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Amazon dominates the ebook market to such a degree that most other competitors have been wiped out. But there is one rival ebook manufacturer left that still draws breath: Rakuten Kobo. Granted, Kobo is nowhere near as well known as Kindle but it does offer some features that Amazon can't. The Kobo Forma is the current flagship ebook reader from Rakuten, replacing the excellent Kobo Aura One (now discontinued). Though a blatant design clone of the 2017 Kindle Oasis, there are some subtle differences with the Kobo Forma.

For a start, it has a fantastic 8in E-ink Carta display, a full 1in bigger than the Oasis. It's also got Comfort Light technology which adjusts the lighting automatically as it approaches bedtime, tuning down the blue light and transforming into a warm red hue that doesn't interfere with your sleep. The back of the Oasis is rounded due to the battery bump, but the Kobo Forma – which has an equally commendable battery life that can last weeks – is flat and lies completely flush. Kobo ebook readers are able to read more formats than Kindle devices too, and you can even access the free OverDrive ebook library service.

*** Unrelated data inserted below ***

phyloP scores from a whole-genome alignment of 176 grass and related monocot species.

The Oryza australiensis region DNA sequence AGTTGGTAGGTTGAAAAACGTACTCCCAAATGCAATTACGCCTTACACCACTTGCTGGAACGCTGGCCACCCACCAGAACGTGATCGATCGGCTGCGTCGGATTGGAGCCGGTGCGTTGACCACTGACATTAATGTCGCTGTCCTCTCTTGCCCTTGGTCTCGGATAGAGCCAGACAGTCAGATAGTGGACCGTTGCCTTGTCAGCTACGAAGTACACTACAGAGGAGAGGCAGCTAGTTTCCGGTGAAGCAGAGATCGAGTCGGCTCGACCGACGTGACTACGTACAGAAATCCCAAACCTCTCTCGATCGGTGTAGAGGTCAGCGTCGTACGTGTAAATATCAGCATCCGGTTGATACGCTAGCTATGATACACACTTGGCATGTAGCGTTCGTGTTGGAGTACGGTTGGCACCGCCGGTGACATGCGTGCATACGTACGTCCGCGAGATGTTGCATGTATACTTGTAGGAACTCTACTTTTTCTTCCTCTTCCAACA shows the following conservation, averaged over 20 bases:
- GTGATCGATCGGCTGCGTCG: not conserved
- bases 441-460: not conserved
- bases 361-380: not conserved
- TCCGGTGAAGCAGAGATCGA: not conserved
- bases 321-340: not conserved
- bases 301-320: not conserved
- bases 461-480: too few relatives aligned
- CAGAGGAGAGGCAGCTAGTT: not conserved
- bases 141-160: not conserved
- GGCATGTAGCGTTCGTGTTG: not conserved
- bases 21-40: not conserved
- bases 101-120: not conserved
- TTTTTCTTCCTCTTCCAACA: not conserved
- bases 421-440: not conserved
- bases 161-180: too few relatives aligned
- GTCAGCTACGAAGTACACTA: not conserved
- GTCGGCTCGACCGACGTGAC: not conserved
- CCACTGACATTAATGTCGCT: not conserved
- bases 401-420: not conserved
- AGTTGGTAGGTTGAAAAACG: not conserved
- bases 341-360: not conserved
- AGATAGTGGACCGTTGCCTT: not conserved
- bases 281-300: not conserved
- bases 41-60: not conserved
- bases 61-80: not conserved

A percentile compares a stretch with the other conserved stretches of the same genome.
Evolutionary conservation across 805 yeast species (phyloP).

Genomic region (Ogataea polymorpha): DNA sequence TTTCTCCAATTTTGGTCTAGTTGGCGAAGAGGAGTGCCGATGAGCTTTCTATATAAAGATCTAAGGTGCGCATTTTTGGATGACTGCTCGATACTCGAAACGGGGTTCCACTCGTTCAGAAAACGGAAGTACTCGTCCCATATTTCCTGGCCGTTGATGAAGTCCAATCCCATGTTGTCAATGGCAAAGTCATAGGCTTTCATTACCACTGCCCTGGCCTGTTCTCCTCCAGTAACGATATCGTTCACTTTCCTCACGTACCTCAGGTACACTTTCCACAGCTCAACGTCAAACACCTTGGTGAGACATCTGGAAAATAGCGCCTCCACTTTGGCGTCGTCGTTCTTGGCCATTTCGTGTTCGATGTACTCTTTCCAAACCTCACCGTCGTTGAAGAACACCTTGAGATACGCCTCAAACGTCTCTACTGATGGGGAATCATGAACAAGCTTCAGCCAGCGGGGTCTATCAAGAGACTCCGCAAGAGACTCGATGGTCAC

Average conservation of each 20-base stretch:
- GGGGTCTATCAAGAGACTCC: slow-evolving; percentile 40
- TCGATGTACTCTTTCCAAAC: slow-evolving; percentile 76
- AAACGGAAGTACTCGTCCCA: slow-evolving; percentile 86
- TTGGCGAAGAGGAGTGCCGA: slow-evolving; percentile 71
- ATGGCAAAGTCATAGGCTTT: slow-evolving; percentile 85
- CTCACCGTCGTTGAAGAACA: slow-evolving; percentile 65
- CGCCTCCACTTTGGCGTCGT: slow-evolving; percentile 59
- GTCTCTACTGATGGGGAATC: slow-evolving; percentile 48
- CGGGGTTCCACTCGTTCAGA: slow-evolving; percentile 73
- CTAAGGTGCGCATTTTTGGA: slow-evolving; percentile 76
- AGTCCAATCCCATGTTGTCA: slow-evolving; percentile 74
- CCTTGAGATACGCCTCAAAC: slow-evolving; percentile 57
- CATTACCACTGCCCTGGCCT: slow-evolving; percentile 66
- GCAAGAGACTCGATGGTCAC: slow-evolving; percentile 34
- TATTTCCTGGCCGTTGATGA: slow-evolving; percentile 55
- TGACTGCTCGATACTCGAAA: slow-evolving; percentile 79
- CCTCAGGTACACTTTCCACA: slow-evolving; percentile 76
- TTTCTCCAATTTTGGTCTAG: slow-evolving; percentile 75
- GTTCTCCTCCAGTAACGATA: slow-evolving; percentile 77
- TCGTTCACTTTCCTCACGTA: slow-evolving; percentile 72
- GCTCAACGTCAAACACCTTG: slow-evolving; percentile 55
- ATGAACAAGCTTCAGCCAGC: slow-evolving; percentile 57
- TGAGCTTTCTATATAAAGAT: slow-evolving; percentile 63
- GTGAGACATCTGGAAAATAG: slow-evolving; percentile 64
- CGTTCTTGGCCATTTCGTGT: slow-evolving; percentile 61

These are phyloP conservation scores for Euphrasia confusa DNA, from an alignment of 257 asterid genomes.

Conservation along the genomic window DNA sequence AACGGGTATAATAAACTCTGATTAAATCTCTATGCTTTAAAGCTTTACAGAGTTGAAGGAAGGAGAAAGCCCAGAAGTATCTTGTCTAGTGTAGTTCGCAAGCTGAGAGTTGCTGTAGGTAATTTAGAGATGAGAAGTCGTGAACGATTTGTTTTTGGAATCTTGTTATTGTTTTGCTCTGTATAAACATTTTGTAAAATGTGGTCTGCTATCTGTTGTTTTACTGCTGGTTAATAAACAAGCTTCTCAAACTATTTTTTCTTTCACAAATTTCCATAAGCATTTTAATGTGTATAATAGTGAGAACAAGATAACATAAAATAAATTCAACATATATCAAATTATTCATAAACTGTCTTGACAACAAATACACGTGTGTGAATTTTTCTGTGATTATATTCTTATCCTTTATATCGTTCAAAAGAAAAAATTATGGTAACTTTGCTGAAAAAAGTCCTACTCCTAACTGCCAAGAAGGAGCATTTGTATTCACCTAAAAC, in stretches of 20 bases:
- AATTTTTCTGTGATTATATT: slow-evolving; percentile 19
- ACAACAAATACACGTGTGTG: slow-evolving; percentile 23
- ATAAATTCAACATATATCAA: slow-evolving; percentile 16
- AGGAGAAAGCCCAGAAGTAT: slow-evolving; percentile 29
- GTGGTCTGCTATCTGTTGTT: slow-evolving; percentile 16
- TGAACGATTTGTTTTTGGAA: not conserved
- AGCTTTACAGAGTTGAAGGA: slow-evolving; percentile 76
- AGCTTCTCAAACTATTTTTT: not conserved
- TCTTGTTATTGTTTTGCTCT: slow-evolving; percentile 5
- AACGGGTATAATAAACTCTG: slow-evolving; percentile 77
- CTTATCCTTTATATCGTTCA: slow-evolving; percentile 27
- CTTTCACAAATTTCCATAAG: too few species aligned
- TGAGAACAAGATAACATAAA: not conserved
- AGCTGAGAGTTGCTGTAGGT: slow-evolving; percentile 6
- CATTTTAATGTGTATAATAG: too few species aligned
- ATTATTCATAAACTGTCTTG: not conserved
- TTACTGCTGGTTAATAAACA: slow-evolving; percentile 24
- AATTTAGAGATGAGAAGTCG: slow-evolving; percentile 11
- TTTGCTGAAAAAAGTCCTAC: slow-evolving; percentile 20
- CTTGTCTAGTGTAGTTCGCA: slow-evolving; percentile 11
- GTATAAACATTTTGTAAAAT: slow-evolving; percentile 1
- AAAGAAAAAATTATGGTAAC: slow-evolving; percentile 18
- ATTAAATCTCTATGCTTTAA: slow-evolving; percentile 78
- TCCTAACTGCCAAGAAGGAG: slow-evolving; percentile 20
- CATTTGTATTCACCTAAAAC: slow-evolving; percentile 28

If money is no object then the Kobo Forma might be the ebook reader for you. At £240 for the 8GB and £290 for the 32GB model, you're looking at a big spend for a single-purpose device. But it has a lot to offer, with IPX8 waterproofing, access to an online library of free books via OverDrive and a battery that has the potential to last weeks. And thanks to its Comfort Light technology it's the ultimate ebook reader for late-night fiction fiends.

Read our full Kobo Forma review for more details

Key specs — Storage : 8GB; Screen size : 6”; Front light : 5 LEDs ; Waterproof ? No; Resolution : 167 ppi

Buy now from Argos

5. Amazon Kindle Kids Edition: Best ebook reader for children

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Here's an ebook reader with the young bookworm in mind. Essentially, the Kindle Kids Edition is exactly the same as a regular Kindle only with some neat child-friendly extras thrown in, such as a colourful protective case and a two-year damage guarantee. Better yet, it comes loaded with a year's subscription to Amazon Fire for Kids Unlimited, which opens up a library of thousands of children's ebooks at no extra cost. The entire Harry Potter collection is on there, for starters.

The Kindle Kids Edition prompts you to set up a kid's account when you turn it on and, once that's done, your child can browse the Kindle Kids library and get reading. The 6in touch-enabled E Ink display has a front light that aids visibility in dimly lit areas and the font size and style are fully customisable, just as they are on the standard Kindle. Elsewhere, the Word Wise and Vocabulary Builder features allow your child to constantly discover the meanings to new words and learn how to use them.